Fragrant rice such as the Pakistani and Indian ‘Basmati’ and Thai ‘Jasmine’ are worldwide famous fragrant rice types among consumers with high trade prices (Sakthivel et al., 2009). Studies reported that the fragrant rice can volatilize special fragrant compound which distinguish it from the non-fragrant rice (Bryant and McClung, 2011; Wakte et al., 2017; Routray and Rayaguru, 2017; Wei et al., 2017). Many volatile compounds have been detected in fragrant rice, but the 2-acetyl-1-pyrroline (2AP) is considered to be the most important one (Buttery et al., 1983; Buttery et al., 1988; Champagne, 2008; Jezussek et al., 2002). Generally, the 2AP could be detected only in above ground plant parts of fragrant rice such as grain, stem sheath and leaf (Buttery et al., 1983; Maraval et al., 2010).

In general, the genetic factor is recognized to play the important role in affecting the aroma biosynthesis in fragrant rice (Lorieux et al., 1996; Bradbury et al., 2008; Fitzgerald et al., 2008), however, many environmental factors and management practices have been reported to affect the 2AP biosynthesis in fragrant rice (Bhattacharjee et al. 2002; Champagne, 2008; Gay et al., 2010; Yang et al. 2012; Mo et al., 2016, b). For instance, light intensity, temperature, soil nutrient, salinity as well plant nutrition such as silicon, Mn, and Zn application are external plant factors that substantially affect the 2AP contents in fragrant rice (Fitzgerald et al., 2010; Poonlaphdecha et al. 2012; Yang et al. 2014; Li et al., 2016, b; Mo et al. 2015, 2016,b, 2017, 2018, 2019).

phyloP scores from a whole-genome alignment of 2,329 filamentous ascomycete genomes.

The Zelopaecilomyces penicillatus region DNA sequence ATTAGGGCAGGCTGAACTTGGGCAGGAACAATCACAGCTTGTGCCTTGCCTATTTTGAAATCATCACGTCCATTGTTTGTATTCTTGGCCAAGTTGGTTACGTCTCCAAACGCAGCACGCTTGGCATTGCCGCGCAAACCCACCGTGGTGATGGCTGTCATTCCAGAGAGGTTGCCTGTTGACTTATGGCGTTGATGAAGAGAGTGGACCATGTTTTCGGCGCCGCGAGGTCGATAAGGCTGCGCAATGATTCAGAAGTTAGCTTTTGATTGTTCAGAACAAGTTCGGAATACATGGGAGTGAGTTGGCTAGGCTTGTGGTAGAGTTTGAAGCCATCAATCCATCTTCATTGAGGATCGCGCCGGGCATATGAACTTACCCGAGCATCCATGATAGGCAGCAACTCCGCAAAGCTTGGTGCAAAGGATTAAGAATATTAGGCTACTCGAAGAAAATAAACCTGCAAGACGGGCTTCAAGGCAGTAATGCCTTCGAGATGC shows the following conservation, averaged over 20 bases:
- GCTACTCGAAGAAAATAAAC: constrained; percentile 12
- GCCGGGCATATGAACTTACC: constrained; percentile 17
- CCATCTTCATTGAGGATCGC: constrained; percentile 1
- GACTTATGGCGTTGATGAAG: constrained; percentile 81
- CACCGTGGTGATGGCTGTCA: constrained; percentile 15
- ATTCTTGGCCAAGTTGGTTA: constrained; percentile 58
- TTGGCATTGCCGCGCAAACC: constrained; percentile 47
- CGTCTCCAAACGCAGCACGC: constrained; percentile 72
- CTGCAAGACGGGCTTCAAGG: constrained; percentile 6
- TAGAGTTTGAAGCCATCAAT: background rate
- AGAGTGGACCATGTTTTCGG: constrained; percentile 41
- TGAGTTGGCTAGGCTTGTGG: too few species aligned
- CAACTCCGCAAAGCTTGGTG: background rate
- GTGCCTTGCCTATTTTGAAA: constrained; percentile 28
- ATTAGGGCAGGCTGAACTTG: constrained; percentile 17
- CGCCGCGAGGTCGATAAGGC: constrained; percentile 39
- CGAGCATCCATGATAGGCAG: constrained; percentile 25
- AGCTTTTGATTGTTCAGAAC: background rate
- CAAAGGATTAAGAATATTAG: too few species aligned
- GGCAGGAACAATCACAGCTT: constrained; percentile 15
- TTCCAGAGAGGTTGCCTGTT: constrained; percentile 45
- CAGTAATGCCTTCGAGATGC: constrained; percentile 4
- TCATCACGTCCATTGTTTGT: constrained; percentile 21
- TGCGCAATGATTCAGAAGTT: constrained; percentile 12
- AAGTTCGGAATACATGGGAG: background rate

Moreover, improvements in 2AP content in aromatic rice grains due to irrigation management were also reported previously (Tian et al., 2010; Tian et al., 2014; Wang et al. 2013). Yoshihashi et al. (2002) reported that mild drought treatment during milking period of fragrant rice increased 2AP content, whereas irrigation dynamics especially shallow-water irrigations/alternate wetting and drying conditions could improve the 2AP contents in grain (Tian et al., 2010; Wang et al., 2013; Bao et al., 2018). Thus, it is feasible to increased 2AP content in fragrant rice with moderate irrigation.

Additionally, N application affected 2AP formation in fragrant rice (Zhong and Tang, 2014). For example, Li et al. (2014, b) reported that water-nitrogen interaction at tillering stage had a significant influence on 2AP content in brown rice. Ren et al. (2017) reported that application of N at 60 kg hm− 2 with less water irrigation at tillering stage could remarkably increase 2AP content in grain, whilst, Mo et al. (2018) indicated that different N application levels affected the 2AP content in fragrant rice. The N effect on 2AP contents in fragrant rice have also been supported by many previous studies (Itani et al., 2004; Mo et al., 2018, 2019). Therefore, moderate and timely N application is important to improve 2AP content in fragrant rice.